In Black and White – as distinct from Bulworth – there is no black ghetto. There is talk of a 'wall' where blacks gather, but it turns out to be as welcoming to all races and classes as a church social. Toback has deliberately zeroed in on a relatively affluent sector of the black subculture which seems, in some ways, not so different from the middle class homes that their white comrades seek to escape. This blurring is important, because the film is primarily about social mobility.
Such mobility allows a play with identity. No one in this film wants to be stuck with their given social identity. Blacks want mainstream success; whites want the freedom to slum it downtown. Other factors constructing identity – age, sexual preference, occupation – are equally up for grabs. Apart from the occasional pointed question or expression of self-doubt, there is virtually no racial conflict, resentment or exploitation on display in this microcosmic melting pot. The spectre of Otherness – and the entire social melodrama it implies – fades quickly and painlessly.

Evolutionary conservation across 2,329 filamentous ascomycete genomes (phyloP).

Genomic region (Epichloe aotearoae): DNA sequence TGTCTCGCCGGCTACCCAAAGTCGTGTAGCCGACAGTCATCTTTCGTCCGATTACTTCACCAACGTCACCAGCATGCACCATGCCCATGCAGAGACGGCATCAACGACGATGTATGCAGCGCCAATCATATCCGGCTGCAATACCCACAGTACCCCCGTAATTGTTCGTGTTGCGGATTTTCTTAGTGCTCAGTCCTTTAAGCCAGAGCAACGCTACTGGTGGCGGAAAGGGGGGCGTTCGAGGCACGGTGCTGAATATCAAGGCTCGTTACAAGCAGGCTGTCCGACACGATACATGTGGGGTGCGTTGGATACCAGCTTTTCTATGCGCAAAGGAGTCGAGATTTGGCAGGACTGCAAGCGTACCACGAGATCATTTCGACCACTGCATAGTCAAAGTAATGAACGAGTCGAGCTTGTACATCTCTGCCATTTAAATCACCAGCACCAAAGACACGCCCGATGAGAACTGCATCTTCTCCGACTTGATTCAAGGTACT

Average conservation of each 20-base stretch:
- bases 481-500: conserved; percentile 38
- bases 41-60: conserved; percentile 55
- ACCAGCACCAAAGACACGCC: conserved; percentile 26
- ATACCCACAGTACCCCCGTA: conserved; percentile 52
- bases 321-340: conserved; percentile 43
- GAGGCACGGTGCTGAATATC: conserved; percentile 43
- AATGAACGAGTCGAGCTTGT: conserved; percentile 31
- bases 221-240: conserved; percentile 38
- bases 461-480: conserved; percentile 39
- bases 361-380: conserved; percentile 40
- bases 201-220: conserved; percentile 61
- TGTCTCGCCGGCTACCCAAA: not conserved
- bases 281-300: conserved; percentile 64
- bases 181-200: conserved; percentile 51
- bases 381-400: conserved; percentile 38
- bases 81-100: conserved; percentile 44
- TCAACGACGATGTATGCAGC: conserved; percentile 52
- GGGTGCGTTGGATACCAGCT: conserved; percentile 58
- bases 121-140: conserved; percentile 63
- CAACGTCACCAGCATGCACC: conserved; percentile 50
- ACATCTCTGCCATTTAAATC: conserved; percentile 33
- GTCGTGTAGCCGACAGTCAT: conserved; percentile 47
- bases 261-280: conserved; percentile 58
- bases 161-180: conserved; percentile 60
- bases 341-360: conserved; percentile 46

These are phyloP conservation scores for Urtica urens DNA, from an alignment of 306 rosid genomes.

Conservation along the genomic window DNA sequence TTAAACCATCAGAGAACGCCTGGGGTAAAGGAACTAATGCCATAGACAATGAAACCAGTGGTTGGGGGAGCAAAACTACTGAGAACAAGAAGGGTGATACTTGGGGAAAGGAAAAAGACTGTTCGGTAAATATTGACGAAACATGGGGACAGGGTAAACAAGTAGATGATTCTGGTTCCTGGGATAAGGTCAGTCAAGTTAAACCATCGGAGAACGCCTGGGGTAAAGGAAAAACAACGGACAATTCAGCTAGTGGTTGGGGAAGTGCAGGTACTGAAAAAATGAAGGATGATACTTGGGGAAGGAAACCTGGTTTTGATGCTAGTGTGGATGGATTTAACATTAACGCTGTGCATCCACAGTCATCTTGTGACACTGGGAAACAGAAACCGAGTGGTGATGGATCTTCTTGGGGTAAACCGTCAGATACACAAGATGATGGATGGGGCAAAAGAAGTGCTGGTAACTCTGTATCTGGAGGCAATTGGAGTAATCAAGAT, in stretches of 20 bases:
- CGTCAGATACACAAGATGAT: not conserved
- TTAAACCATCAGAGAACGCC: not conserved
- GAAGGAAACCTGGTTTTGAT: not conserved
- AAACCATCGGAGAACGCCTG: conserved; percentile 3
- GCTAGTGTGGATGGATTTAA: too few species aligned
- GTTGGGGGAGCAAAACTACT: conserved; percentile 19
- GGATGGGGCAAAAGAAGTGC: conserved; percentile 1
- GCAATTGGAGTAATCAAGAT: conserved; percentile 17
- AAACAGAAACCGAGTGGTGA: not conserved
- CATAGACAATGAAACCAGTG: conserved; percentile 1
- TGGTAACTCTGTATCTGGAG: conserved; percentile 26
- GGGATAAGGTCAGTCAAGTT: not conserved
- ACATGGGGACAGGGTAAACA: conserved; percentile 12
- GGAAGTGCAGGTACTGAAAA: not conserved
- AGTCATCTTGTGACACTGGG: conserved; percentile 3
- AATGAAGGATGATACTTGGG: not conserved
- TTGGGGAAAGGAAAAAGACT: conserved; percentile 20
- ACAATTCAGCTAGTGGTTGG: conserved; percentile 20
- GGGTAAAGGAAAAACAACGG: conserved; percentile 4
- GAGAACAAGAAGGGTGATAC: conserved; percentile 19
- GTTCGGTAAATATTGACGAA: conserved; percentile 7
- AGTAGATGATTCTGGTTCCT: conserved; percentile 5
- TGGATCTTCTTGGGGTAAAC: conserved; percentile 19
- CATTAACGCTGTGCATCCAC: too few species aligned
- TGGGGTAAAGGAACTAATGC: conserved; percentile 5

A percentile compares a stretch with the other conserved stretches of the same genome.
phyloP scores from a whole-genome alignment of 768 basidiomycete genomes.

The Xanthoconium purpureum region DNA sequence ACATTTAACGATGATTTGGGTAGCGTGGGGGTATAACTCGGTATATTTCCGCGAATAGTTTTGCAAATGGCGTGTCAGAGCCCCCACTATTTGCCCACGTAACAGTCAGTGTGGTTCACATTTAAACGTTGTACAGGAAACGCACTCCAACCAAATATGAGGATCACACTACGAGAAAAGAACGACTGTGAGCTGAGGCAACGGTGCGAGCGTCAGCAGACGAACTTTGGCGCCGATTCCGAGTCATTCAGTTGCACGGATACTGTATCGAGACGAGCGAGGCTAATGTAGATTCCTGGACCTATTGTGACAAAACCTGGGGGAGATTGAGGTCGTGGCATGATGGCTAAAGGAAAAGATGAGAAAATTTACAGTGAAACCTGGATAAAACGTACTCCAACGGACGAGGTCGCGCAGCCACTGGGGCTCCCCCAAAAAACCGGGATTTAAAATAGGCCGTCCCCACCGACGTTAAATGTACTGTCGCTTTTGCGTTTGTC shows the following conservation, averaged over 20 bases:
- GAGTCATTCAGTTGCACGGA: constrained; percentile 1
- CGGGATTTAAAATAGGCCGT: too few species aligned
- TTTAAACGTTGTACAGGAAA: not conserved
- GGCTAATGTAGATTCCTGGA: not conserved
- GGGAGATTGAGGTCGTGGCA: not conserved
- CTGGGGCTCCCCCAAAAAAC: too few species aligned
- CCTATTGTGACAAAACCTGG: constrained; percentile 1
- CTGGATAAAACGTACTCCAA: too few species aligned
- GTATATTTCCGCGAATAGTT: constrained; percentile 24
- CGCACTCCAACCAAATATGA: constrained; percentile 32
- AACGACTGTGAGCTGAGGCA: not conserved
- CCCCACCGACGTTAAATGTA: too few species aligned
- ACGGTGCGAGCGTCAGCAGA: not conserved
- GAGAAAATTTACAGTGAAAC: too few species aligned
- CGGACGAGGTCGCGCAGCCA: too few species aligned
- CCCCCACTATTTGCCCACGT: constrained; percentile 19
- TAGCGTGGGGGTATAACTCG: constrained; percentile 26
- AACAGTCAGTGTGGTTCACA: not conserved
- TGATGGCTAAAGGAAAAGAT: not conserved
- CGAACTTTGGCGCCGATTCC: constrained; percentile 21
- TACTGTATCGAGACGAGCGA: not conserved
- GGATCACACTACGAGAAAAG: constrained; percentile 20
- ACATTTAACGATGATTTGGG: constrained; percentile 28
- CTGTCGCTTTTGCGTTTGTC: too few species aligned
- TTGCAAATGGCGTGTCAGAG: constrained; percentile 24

At times Black and White evokes memories of provocative films by Larry Clark (Kids, 1995) or Abel Ferrara (The Blackout, 1997). But Toback is at pains to eschew sensationalism of almost any kind: there's little violence, crime or drugs, and almost no thrill of social transgression. There is sexual experimentation, but (apart from the splendid opening threesome in Central Park in full daylight) it carries little sense of illicitness or danger.
In fact, the mood on these streets is so menace-free and casual that the film borders on becoming a comedy of modern relationships in the mode of Ophüls' La Ronde (1950): a six-months-later epilogue shows us the characters merrily recombined in new lifestyle experiments. Amid such frolics, the fact that a central character's death seems to have little impact on anyone registers ambiguously: is this Toback's critical comment on the callousness and amorality of a new social milieu, or a celebration of its lighthearted freedoms?